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John Smoltz says Ferris Park baseball stadium will give kids a different way to play

John Smoltz & Strikeout Baseball
Posted at 5:39 PM, Apr 12, 2022
and last updated 2022-04-12 17:39:09-04

LANSING, Mich. — Baseball hall of famer and Lansing native John Smoltz is back in town this week promoting what he says is the first business he's put his name behind, The John Smoltz Strikeout Baseball Stadium.

"I still feel like this is a part of my life where home and sports started for me," , Smoltz said, sitting on a bench at Ferris Park in just a few blocks from the state Capitol.

Which is why Smoltz agreed to work with Strikeout Baseball founder Jeff Lazaros on this stadium.

The stadium is crowd funded, and Lazaros says they're nearing their goal. Once they do The John Smoltz Strikeout Baseball Stadium will be open to the public.

How will it work?

"Strikeout Baseball is a conceptual baseball facility that allows players to pitch, hit and field in a miniature stadium environment," Lazaros said.

Playing the game doesn't require 18 players or 4 hours.

"Strikeout Baseball can be played one-on-one, two-on-two. It's ideally set up for five-on-five," Lazaros said. "You have a full infield with a pitcher. You pitch a rubber ball, this is not intended to be used with a hard ball. You come in and you pitch to a wall, there's no catcher, the ball bounces back, and where the ball goes in the field is an out, a double, or a triple. There's some modified rules, but you're pitching and hitting and fielding, which are the key elements of baseball."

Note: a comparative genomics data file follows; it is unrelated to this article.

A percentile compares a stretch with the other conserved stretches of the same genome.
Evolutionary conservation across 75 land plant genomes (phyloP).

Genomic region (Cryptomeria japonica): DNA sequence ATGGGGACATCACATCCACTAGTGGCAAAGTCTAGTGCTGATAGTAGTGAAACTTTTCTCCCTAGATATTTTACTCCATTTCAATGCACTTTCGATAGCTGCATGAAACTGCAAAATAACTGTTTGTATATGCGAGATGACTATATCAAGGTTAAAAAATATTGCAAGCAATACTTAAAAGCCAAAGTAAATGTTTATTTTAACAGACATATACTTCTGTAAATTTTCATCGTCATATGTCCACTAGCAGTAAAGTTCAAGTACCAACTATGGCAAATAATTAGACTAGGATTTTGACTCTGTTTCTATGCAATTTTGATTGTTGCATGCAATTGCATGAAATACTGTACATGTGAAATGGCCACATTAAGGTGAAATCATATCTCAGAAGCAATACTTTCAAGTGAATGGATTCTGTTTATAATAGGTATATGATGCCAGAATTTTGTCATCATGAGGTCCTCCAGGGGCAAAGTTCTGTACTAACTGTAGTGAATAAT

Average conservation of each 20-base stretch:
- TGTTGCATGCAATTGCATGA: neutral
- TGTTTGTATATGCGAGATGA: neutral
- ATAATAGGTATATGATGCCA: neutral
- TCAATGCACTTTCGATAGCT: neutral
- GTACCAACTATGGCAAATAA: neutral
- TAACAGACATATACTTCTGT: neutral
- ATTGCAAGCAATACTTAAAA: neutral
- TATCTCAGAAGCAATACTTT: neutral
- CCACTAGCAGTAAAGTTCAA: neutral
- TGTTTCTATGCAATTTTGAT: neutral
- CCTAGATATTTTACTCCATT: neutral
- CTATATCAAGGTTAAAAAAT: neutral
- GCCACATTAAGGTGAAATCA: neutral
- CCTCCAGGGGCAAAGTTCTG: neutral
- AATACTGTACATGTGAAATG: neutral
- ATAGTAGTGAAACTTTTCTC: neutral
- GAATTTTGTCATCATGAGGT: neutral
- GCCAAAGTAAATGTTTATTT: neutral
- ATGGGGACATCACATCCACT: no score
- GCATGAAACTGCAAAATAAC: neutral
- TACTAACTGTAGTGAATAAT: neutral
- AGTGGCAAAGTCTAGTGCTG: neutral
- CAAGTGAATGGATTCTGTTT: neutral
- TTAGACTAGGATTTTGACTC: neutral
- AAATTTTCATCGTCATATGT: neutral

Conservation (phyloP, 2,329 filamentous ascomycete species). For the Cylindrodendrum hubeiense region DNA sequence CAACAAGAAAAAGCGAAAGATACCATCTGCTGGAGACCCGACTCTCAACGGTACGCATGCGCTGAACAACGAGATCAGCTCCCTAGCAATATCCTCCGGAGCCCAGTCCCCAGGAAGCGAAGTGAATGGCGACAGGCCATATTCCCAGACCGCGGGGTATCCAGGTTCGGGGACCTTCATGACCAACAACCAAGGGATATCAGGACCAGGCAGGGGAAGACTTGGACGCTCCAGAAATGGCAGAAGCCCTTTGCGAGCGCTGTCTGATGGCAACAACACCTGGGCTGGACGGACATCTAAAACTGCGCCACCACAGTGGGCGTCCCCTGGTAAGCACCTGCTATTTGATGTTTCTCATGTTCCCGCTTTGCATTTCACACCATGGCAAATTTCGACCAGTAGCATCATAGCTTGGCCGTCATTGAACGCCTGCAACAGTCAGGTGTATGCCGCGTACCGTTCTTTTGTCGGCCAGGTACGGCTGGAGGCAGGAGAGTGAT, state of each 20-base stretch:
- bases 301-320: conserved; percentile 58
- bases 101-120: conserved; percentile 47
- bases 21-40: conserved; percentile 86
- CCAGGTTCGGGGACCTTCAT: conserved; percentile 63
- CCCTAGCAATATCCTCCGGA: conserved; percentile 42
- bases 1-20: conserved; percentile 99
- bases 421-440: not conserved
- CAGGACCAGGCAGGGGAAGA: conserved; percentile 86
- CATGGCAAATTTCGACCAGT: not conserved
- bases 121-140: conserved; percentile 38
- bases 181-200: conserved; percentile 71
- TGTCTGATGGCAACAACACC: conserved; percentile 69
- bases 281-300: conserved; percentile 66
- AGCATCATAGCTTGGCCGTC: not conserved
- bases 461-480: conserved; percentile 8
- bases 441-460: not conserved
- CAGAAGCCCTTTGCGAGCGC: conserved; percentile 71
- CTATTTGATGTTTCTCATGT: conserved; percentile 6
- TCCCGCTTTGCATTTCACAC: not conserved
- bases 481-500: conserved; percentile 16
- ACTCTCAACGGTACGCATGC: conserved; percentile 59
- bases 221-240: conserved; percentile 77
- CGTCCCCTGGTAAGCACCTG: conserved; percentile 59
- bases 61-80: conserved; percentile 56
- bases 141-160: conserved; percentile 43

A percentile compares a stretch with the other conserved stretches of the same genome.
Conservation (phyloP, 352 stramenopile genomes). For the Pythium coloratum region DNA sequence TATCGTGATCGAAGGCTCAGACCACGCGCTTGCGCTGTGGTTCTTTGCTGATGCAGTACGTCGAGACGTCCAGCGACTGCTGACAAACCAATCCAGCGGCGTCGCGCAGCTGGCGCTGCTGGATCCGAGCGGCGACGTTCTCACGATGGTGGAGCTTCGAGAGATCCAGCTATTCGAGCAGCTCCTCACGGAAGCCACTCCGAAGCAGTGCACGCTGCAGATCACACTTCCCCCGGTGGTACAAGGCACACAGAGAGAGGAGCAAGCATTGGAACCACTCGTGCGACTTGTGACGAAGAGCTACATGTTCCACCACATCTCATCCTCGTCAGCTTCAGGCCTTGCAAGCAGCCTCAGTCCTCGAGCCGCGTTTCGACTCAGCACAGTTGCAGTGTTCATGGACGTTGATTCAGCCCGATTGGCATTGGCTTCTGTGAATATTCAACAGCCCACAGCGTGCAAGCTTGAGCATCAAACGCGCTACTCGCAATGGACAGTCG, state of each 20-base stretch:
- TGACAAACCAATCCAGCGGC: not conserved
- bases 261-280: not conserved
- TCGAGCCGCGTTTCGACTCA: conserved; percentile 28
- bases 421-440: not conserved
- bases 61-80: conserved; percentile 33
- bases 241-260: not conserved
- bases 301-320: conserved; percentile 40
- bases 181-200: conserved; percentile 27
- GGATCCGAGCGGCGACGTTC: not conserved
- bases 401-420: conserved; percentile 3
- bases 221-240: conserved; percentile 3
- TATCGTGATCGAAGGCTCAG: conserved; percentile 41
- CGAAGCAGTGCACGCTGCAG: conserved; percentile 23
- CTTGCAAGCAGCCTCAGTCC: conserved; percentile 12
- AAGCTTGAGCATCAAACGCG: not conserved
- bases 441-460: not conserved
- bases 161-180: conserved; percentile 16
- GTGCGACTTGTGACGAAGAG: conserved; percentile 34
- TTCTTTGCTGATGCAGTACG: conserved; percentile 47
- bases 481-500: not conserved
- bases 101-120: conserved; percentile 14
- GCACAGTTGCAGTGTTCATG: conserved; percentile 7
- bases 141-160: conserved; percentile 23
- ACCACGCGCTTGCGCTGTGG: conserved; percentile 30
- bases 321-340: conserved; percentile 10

It's the concept of getting kids outside, active and playing baseball in a fun, relaxed matter that excited Smoltz.

"I just can't imagine what it's like to be a parent today. To have the pressure they have to get their young child in a system that is so over the top, that guarantees they have access to being a big leaguer when the reality is less than 1 percent have that opportunity," Smoltz said. "Strikeout Baseball will literally strike a chord to the parents who don't have access to doing things that we just talked about. Competing in a high level league, maybe even affording the baseball aspect because baseball is expensive. This is going to give kids an opportunity to play baseball, like they would pick up basketball."

It's modified baseball that requires fewer people, less time, and less money.

The project is still accepting donations.

"We believe that we may be able to do a middle of May groundbreaking, then a potential six-week build," Lazaros said. "I hope to be seeing the facility operational before the end of the summer."

Once up and running the duo says they have plans for Strikeout Baseball leagues, challenges and neighborhood competitions at the stadium.

After 22 years in the major leagues, Smoltz said, once the stadium is up and running, Lansing can expect to see more of him once again.

"I will joyfully throw a bunch of pitches at the grand opening," he said. "And I will probably won't be able to use a fork the next day, but that's okay. That'll be worth it."

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